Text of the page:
Who is Alex Clare? He is a British pop singer with a top ten single entitled Too Close. He is the ex-boyfriend of Amy Winehouse. And he is an observant Jew.
How – one might ask – does an Orthodox Jew hook up with someone like Amy Whitehouse, a mega popular Grammy award winning Jewish singer who was anything but observant? And who had a history of drug addiction and alcohol abuse that eventually caused her death?
He doesn’t talk about his relationship with her. But a Times of Israel article does reveal that he has only been observant for about 5 years. Which might explain how their relationship both began and ended.
The YouTube video of his hit song (below) has had over 32 million hits so far. How observant is he? From the Times article:
Raised in a secular home, Clare hooked up with Chabad after studying in Jerusalem.
While on tour, Clare relies on daily religious practice to navigate a music world that provides no end of temptation. He studies the Tanya, a work of Hasidic philosophy by the founder of the Chabad movement, and the Talmud tractate Brachot…
Clare said his team helps him keep certain religious laws: For example, his bodyguards help ward off the mobs of screaming teenage girls — and there are many — so that nobody touches him, since he adheres to religious laws of modesty which forbid touching women.
“I know clubs and concert halls are not the best place for a nice Jewish boy, but everyone has their life choices and this is mine,” he said. “It’d definitely be different if I was a Satmar Hasid. They’d probably disown me.”
Clare says that he did lose a record deal opportunity because he refused to play on Sukkot and tour over the holidays. But he says these are small prices to pay, and even with sacrifices made, a little faith can go a long way.
This is truly an amazing story. Just like going OTD fascinates me, so too does becoming observant. In both cases there is a radical departure from one’s past that involves sacrifices. Difficult ones albeit different ones.
I haven’t written about Chabad in quite some times. Things seemed to have quieted down. But those who have been reading this blog for awhile will know about my issues with them. Not the least of which is their belief that at the very least their now deceased Rebbe can in theory rise from the dead to become the Messiah.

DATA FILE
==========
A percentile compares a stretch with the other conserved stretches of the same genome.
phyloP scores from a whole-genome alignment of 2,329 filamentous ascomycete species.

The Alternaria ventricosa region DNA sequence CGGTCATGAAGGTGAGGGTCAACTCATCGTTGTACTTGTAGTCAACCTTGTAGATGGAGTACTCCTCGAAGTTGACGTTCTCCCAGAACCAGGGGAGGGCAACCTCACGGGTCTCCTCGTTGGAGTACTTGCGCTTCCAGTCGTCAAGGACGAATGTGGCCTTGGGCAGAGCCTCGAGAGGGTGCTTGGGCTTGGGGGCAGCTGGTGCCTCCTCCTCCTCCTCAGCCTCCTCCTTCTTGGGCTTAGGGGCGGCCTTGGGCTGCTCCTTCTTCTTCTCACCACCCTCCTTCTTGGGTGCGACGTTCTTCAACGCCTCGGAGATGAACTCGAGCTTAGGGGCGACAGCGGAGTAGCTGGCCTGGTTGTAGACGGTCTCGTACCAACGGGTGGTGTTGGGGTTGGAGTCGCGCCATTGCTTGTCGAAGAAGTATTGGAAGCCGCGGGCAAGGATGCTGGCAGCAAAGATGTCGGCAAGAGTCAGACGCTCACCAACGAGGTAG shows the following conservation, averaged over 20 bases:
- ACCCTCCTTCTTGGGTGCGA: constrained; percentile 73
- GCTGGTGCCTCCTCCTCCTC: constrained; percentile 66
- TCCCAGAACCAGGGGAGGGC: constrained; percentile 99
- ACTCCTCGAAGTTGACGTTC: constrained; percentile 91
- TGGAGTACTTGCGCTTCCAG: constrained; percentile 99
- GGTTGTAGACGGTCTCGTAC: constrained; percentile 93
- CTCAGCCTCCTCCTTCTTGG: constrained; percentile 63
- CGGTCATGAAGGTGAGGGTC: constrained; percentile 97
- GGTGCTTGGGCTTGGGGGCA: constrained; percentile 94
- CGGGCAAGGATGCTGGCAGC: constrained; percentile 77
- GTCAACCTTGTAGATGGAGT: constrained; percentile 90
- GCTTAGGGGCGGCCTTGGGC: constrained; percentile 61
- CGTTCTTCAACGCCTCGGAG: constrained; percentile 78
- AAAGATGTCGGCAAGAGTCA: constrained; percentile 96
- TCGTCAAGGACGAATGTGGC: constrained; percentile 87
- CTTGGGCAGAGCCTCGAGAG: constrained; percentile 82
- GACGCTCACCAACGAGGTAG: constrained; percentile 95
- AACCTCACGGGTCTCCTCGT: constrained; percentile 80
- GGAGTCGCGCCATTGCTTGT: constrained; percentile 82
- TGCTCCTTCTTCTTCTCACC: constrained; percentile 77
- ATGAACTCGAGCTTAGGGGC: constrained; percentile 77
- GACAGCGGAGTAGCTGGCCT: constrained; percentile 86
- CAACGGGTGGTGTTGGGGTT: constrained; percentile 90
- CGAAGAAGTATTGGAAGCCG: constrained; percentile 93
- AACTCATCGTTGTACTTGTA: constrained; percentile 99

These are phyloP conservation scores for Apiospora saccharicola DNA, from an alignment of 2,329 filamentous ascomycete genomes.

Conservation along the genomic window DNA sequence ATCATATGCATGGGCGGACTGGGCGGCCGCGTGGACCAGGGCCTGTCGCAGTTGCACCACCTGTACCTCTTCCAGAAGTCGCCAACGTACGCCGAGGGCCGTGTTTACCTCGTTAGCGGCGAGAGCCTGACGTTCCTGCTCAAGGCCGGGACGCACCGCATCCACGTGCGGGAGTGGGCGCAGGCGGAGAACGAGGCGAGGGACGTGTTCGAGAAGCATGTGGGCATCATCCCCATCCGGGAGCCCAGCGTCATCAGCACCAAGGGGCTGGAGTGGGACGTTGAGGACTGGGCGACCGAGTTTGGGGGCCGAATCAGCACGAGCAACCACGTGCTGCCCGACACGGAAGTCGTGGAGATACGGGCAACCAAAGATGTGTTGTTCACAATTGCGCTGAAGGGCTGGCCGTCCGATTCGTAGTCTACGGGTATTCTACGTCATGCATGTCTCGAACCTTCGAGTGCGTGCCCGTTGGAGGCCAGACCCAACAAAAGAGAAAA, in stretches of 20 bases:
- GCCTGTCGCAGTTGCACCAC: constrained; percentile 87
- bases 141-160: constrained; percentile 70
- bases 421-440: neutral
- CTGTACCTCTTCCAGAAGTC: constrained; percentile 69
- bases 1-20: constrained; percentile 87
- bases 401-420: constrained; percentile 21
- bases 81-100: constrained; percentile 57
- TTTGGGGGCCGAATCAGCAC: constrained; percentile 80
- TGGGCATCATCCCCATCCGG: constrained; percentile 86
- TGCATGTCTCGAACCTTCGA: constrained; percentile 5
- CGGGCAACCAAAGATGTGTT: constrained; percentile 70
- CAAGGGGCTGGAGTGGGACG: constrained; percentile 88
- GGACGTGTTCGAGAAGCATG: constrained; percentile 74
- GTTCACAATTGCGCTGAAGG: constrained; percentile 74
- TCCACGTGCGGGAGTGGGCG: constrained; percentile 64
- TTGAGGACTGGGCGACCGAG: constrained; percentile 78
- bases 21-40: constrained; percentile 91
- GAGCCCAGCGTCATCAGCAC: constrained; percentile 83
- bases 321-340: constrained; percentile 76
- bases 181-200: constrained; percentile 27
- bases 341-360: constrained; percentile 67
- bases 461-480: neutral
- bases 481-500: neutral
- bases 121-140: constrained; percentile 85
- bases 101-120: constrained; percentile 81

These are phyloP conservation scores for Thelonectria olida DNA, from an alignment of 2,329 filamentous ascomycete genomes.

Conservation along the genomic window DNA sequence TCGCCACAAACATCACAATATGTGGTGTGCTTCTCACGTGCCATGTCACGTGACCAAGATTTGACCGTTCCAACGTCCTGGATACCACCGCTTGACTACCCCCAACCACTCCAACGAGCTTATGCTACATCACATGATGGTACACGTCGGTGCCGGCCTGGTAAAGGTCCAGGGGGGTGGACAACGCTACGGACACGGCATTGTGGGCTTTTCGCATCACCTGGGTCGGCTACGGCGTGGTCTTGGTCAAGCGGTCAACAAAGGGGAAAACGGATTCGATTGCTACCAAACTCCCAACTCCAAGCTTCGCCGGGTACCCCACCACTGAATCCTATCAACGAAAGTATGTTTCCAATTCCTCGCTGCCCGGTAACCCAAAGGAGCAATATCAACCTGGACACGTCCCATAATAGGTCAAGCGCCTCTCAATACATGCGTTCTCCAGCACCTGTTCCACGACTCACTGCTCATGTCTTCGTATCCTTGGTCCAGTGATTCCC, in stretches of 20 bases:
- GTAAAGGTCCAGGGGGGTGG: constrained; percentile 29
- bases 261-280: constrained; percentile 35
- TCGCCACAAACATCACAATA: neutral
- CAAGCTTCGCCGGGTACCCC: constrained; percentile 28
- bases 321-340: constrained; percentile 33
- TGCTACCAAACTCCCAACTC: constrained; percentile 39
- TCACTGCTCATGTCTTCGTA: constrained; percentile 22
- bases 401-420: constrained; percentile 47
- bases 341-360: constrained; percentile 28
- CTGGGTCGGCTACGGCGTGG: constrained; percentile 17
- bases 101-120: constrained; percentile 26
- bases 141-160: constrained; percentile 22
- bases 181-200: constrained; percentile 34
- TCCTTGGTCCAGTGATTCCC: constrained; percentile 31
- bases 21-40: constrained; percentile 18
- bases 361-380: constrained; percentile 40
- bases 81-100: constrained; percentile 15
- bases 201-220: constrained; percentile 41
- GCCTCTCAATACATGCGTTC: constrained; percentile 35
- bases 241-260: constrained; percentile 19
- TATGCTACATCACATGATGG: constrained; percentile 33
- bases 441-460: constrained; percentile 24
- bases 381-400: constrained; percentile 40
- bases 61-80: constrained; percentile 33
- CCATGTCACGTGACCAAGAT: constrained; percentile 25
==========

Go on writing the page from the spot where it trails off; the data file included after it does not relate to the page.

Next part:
That belief varies among various Lubavitchers between a mere possible but unlikely occurrence to an actual devout belief that this will indeed happen. Although these beliefs are being mostly kept in the closet by the mainstream, they are still there.
In fact there are still some pockets of Lubavitch that are not shy about proclaiming the Rebbe’s messiahship either. You may occasionally see one of their homes or vehicles displaying a yellow Rebbe/Moshiach flag. This is especially the case in Israel with signs saying the Rebbe is Moshiach being seen all over the place. But their mainstream leadership has been doing a good job of marginalizing them. At least in America.
Even with all these problems, they must be given a huge amount of credit for their outreach work. Their Messianic beliefs do not seem to affect that. No one does it like Lubavitch. And according to the Times article they seem to be the ones responsible for Clare becoming observant. My hat is off to them.
Why do I care? Because when a high profile entertainer becomes a practicing Jew, it makes an impression. Of those over 32 million mostly young eople who have listened to his YouTube video some of them are Jews. And some of those may very well be motivated to seek their own roots. And that is not a small thing.
Visit Emes Ve-Emunah.Harry Maryles
About the Author: Harry Maryles runs the blog "Emes Ve-Emunah" which focuses on current events and issues that effect the Jewish world in general and Orthodoxy in particular. It discuses Hashkafa and news events of the day - from a Centrist perspctive and a philosphy of Torah U'Mada. He can be reached at firstname.lastname@example.org.The author's opinion does not necessarily reflect the opinion of The Jewish Press.
If you don't see your comment after publishing it, refresh the page.
Our comments section is intended for meaningful responses and debates in a civilized manner. We ask that you respect the fact that we are a religious Jewish website and avoid inappropriate language at all cost.
If you promote any foreign religions, gods or messiahs, lies about Israel, anti-Semitism, or advocate violence (except against terrorists), your permission to comment may be revoked.